Partner Content
This content was paid for and produced by BRAND HONG KONG in partnership with the Commercial Department of the Financial Times.

Hong Kong is moving ahead with technology, innovation and resilience to ensure the city continues to respond well to future public health crises.

When company executives ask Stephen Weatherseed what they can do to prepare for Hong Kong’s “new normal” – the post-Covid-19 pandemic economy – he relies on navigational tools to help them steer through. As managing director of the Hong Kong office of Mazars – an international accounting firm that has launched a global programme called “Reshape” to advise businesses on the new normal – Mr Weatherseed believes each company can be evaluated using statistical models.

“Hong Kong companies can navigate the post-pandemic future by examining positioning, operational business impact and applying scenario planning and financial forecasting,” he said. “What we don’t know is when we will come out of this and what [post-pandemic] demand will look like.”

For its Hong Kong clients, Mazars applies Reshape’s sensitivity analysis – a financial model that determines outcomes based on different projected variables. “We look at, say, sales over the past month and make some assumptions about sales going forward,” he said. Hong Kong property, he noted, “is a significant expense”. “With a retailer we would look at the outcomes of discussions with landlords about reducing rent, or if a client has a brand, talking to distributors about terminating an agreement or buying out that distributor.”

While the new normal might mean the economy can still thrive, experts believe public health will be in the spotlight as never before. “In the health sector, issues to be reviewed will include meeting the need for critical supplies, the challenges of border control and social distancing, how to sustain the operational requirements for surveillance, quarantine, contact tracing, testing and so on,” said Keiji Fukuda, director of the Division of Community Medicine and Public Health Practice at the University of Hong Kong School of Public Health.

Covid-19 business resilience study 2020

Maintaining resilience during and after the pandemic

A recent study of Hong Kong’s multinational-business community found that a well structured crisis management plan helped executives navigate the pandemic while working from home and digital collaboration tools are set to become mainstream for business in the ‘new normal’.

Click Here To Download The Full Length Report (PDF)

Successful crisis management

Respondents cited a crisis-management plan as an essential tool in the fight against the pandemic, helping limit the impact on revenue, productivity and headcount.

Study Methodology
This study, conducted by the commercial insight division of the Financial Times, draws on an online survey of 103 business executives from Hong Kong multinational enterprises.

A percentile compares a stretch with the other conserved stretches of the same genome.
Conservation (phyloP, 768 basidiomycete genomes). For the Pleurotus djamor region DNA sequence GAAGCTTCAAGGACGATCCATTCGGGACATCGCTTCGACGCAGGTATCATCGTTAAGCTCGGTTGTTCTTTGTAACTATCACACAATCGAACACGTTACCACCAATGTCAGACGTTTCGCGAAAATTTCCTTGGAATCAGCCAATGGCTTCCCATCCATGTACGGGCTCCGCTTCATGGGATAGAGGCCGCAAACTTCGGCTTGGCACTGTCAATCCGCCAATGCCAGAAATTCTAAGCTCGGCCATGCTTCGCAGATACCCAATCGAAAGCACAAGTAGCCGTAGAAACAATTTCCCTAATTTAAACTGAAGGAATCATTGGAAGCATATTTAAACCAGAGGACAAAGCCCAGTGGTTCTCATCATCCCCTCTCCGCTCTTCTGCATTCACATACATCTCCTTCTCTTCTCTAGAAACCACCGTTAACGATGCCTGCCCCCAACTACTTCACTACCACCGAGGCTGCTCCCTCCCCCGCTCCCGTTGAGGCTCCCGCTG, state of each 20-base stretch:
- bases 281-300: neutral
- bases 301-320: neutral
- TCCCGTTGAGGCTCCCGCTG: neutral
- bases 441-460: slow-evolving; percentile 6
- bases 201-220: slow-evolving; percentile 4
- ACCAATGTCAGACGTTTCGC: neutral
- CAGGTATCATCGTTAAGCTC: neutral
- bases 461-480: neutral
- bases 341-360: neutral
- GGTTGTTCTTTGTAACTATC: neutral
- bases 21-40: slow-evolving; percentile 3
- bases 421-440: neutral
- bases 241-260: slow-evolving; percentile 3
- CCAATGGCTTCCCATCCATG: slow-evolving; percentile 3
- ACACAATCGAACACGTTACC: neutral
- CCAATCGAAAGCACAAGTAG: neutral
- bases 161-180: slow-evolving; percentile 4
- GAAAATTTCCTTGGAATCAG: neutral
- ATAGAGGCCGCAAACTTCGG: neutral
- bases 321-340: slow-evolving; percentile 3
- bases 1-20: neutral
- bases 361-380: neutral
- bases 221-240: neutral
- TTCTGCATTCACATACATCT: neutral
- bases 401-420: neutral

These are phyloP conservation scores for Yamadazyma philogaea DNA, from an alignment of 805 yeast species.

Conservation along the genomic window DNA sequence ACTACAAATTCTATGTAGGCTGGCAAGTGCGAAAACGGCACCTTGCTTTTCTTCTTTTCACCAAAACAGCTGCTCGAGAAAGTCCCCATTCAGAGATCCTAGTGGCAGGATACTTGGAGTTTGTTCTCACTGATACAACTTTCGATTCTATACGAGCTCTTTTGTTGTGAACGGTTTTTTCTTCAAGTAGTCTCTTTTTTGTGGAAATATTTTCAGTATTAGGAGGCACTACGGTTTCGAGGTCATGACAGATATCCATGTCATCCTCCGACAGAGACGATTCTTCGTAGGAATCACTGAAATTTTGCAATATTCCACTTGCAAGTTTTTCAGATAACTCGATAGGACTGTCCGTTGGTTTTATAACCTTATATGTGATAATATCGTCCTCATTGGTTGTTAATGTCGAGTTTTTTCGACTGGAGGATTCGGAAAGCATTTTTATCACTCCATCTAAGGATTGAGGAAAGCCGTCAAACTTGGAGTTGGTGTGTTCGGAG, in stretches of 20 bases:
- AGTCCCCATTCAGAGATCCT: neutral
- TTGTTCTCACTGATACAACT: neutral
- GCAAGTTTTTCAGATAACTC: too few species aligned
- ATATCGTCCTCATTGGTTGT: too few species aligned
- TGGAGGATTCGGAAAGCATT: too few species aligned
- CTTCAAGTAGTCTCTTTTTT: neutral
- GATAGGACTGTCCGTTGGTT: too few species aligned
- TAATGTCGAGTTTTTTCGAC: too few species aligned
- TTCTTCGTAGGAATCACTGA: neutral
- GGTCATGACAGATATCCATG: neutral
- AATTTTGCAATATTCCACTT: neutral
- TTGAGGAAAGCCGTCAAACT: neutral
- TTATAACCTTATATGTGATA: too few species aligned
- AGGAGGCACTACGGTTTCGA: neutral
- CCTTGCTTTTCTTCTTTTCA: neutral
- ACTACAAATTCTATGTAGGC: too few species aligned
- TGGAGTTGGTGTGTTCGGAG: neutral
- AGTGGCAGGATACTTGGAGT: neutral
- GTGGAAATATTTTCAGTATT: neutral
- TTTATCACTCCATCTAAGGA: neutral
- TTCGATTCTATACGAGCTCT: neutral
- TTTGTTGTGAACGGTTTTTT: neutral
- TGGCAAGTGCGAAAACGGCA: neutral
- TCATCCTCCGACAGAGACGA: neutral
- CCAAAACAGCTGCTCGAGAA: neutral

The rise of e-commerce

One major adjustment that is already with us is an even more pronounced reliance on e-commerce. Websites such as HKTV mall saw orders surge from 12,300 a day to 32,600 a day during the pandemic, while online fashion retailer Zalora witnessed a 200 per cent rise in new customers signing up.

A new role for ‘Brick and Mortar’? Hong Kong ’s retail sector has rapidly embraced digital tools and e-commerce as more consumers are opting for online shopping during the pandemic.

The company set up a Covid-19 Dashboard to help brands better understand the effects of the pandemic in real time, enabling them to quickly adjust inventory. “With this dashboard, brands can gain insights into changing shopping behaviour pre- and post-pandemic by age, group, category, price points and discount propensity,” said Ms Soni. For example, she said, “Sports and wellness, loungewear, beauty and kids’ categories have grown by 70-100 per cent as people continue to stay home due to social distancing measures”.

With increased orders, Zalora anticipated increased customer enquiries, so they rolled out customer service chatbots. In the future, according to Ms Soni, Hong Kong can expect more advanced forms of automation designed to bridge the gap between offline and online retail. “Augmented reality and virtual reality will become the norm in helping customers make better purchasing decisions online,” she said. “Retailers will need to be ready to adapt and respond to these evolving trends and demands.”

Mr Weatherseed agrees that some adjustment will be permanent. “Our business models will change – and in fact they already have changed,” he said. “We won’t be leaping on planes as quickly as before because the idea of face-to-face meetings is not considered as important – even in Asia.”

While the hospitality industry will suffer knock-on effects – to airlines, hotels and convention venues, for example – Mr Weatherseed expects Hong Kong to show resilience.

“Hong Kong is pretty good at dealing with economic shocks, whether it’s a global financial crisis or local crises,” he said, noting that while the openness of Hong Kong’s economy makes it sensitive to downturns in trade and investment flows, it has an ability to rebound quickly once conditions change, as they did post-Sars in 2003 and after the global financial crisis in 2008. “It adjusts pretty rapidly to any new normal,” he said.